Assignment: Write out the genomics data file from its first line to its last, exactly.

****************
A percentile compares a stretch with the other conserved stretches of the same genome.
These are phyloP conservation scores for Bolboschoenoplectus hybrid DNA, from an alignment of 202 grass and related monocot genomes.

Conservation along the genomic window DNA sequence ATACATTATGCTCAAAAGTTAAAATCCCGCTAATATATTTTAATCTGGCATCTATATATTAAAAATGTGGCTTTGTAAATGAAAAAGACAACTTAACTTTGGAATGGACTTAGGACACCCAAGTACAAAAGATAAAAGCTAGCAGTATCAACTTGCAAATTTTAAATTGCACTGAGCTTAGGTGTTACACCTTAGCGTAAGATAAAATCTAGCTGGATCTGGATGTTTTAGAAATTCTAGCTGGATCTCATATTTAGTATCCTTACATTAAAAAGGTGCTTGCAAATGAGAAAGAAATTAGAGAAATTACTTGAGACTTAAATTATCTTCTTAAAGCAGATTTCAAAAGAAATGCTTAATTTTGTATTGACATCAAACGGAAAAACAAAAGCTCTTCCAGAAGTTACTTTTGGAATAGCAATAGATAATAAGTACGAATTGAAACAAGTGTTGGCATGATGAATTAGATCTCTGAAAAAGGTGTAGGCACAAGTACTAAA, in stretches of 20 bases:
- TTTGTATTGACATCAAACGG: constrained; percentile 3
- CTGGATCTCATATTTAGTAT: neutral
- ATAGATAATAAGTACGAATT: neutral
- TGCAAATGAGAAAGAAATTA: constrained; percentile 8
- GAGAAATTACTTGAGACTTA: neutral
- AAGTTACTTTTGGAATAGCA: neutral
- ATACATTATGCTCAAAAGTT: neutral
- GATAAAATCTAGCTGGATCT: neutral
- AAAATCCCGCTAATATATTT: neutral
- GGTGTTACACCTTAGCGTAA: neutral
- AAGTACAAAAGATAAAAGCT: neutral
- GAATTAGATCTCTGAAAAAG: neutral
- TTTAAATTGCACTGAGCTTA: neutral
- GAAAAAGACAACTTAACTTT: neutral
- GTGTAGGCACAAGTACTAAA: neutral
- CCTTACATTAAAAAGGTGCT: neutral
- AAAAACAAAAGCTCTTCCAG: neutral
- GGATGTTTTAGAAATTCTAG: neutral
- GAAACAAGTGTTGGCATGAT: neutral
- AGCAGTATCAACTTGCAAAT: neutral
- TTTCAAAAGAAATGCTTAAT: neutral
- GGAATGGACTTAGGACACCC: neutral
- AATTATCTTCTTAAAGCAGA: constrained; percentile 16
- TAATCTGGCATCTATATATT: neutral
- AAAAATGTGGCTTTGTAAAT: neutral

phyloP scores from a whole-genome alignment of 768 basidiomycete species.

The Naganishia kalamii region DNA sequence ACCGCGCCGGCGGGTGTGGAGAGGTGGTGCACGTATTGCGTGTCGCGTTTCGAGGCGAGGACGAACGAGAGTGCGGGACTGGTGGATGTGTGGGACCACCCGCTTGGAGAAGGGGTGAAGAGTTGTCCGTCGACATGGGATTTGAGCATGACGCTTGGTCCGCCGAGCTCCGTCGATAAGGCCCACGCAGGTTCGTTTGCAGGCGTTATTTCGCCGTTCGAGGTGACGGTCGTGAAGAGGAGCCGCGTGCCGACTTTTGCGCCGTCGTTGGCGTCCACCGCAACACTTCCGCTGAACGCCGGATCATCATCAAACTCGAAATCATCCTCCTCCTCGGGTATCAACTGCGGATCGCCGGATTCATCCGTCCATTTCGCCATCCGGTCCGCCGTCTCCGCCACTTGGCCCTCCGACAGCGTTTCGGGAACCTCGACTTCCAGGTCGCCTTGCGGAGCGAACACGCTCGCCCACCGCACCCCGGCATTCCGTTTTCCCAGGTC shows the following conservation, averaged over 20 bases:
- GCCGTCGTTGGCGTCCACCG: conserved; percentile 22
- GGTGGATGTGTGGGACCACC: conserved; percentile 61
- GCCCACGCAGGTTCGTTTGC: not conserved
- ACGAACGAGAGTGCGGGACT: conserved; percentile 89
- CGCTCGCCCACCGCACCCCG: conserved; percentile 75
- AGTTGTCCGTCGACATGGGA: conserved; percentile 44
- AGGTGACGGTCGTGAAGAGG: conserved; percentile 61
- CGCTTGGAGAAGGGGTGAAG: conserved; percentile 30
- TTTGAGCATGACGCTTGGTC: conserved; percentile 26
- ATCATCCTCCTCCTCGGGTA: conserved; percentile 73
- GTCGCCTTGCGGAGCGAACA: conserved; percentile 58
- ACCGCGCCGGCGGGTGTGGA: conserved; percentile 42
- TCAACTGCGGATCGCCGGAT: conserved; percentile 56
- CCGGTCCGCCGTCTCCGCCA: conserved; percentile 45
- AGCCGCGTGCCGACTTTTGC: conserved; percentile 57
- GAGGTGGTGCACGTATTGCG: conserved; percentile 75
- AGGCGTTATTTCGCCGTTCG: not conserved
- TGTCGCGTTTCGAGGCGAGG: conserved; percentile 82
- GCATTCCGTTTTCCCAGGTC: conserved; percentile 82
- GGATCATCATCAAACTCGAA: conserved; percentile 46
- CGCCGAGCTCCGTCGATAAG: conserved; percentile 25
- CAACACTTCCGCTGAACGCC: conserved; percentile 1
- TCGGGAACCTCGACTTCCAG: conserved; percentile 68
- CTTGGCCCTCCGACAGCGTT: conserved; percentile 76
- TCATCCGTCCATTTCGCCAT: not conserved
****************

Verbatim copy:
A percentile compares a stretch with the other conserved stretches of the same genome.
These are phyloP conservation scores for Bolboschoenoplectus hybrid DNA, from an alignment of 202 grass and related monocot genomes.

Conservation along the genomic window DNA sequence ATACATTATGCTCAAAAGTTAAAATCCCGCTAATATATTTTAATCTGGCATCTATATATTAAAAATGTGGCTTTGTAAATGAAAAAGACAACTTAACTTTGGAATGGACTTAGGACACCCAAGTACAAAAGATAAAAGCTAGCAGTATCAACTTGCAAATTTTAAATTGCACTGAGCTTAGGTGTTACACCTTAGCGTAAGATAAAATCTAGCTGGATCTGGATGTTTTAGAAATTCTAGCTGGATCTCATATTTAGTATCCTTACATTAAAAAGGTGCTTGCAAATGAGAAAGAAATTAGAGAAATTACTTGAGACTTAAATTATCTTCTTAAAGCAGATTTCAAAAGAAATGCTTAATTTTGTATTGACATCAAACGGAAAAACAAAAGCTCTTCCAGAAGTTACTTTTGGAATAGCAATAGATAATAAGTACGAATTGAAACAAGTGTTGGCATGATGAATTAGATCTCTGAAAAAGGTGTAGGCACAAGTACTAAA, in stretches of 20 bases:
- TTTGTATTGACATCAAACGG: constrained; percentile 3
- CTGGATCTCATATTTAGTAT: neutral
- ATAGATAATAAGTACGAATT: neutral
- TGCAAATGAGAAAGAAATTA: constrained; percentile 8
- GAGAAATTACTTGAGACTTA: neutral
- AAGTTACTTTTGGAATAGCA: neutral
- ATACATTATGCTCAAAAGTT: neutral
- GATAAAATCTAGCTGGATCT: neutral
- AAAATCCCGCTAATATATTT: neutral
- GGTGTTACACCTTAGCGTAA: neutral
- AAGTACAAAAGATAAAAGCT: neutral
- GAATTAGATCTCTGAAAAAG: neutral
- TTTAAATTGCACTGAGCTTA: neutral
- GAAAAAGACAACTTAACTTT: neutral
- GTGTAGGCACAAGTACTAAA: neutral
- CCTTACATTAAAAAGGTGCT: neutral
- AAAAACAAAAGCTCTTCCAG: neutral
- GGATGTTTTAGAAATTCTAG: neutral
- GAAACAAGTGTTGGCATGAT: neutral
- AGCAGTATCAACTTGCAAAT: neutral
- TTTCAAAAGAAATGCTTAAT: neutral
- GGAATGGACTTAGGACACCC: neutral
- AATTATCTTCTTAAAGCAGA: constrained; percentile 16
- TAATCTGGCATCTATATATT: neutral
- AAAAATGTGGCTTTGTAAAT: neutral

phyloP scores from a whole-genome alignment of 768 basidiomycete species.

The Naganishia kalamii region DNA sequence ACCGCGCCGGCGGGTGTGGAGAGGTGGTGCACGTATTGCGTGTCGCGTTTCGAGGCGAGGACGAACGAGAGTGCGGGACTGGTGGATGTGTGGGACCACCCGCTTGGAGAAGGGGTGAAGAGTTGTCCGTCGACATGGGATTTGAGCATGACGCTTGGTCCGCCGAGCTCCGTCGATAAGGCCCACGCAGGTTCGTTTGCAGGCGTTATTTCGCCGTTCGAGGTGACGGTCGTGAAGAGGAGCCGCGTGCCGACTTTTGCGCCGTCGTTGGCGTCCACCGCAACACTTCCGCTGAACGCCGGATCATCATCAAACTCGAAATCATCCTCCTCCTCGGGTATCAACTGCGGATCGCCGGATTCATCCGTCCATTTCGCCATCCGGTCCGCCGTCTCCGCCACTTGGCCCTCCGACAGCGTTTCGGGAACCTCGACTTCCAGGTCGCCTTGCGGAGCGAACACGCTCGCCCACCGCACCCCGGCATTCCGTTTTCCCAGGTC shows the following conservation, averaged over 20 bases:
- GCCGTCGTTGGCGTCCACCG: conserved; percentile 22
- GGTGGATGTGTGGGACCACC: conserved; percentile 61
- GCCCACGCAGGTTCGTTTGC: not conserved
- ACGAACGAGAGTGCGGGACT: conserved; percentile 89
- CGCTCGCCCACCGCACCCCG: conserved; percentile 75
- AGTTGTCCGTCGACATGGGA: conserved; percentile 44
- AGGTGACGGTCGTGAAGAGG: conserved; percentile 61
- CGCTTGGAGAAGGGGTGAAG: conserved; percentile 30
- TTTGAGCATGACGCTTGGTC: conserved; percentile 26
- ATCATCCTCCTCCTCGGGTA: conserved; percentile 73
- GTCGCCTTGCGGAGCGAACA: conserved; percentile 58
- ACCGCGCCGGCGGGTGTGGA: conserved; percentile 42
- TCAACTGCGGATCGCCGGAT: conserved; percentile 56
- CCGGTCCGCCGTCTCCGCCA: conserved; percentile 45
- AGCCGCGTGCCGACTTTTGC: conserved; percentile 57
- GAGGTGGTGCACGTATTGCG: conserved; percentile 75
- AGGCGTTATTTCGCCGTTCG: not conserved
- TGTCGCGTTTCGAGGCGAGG: conserved; percentile 82
- GCATTCCGTTTTCCCAGGTC: conserved; percentile 82
- GGATCATCATCAAACTCGAA: conserved; percentile 46
- CGCCGAGCTCCGTCGATAAG: conserved; percentile 25
- CAACACTTCCGCTGAACGCC: conserved; percentile 1
- TCGGGAACCTCGACTTCCAG: conserved; percentile 68
- CTTGGCCCTCCGACAGCGTT: conserved; percentile 76
- TCATCCGTCCATTTCGCCAT: not conserved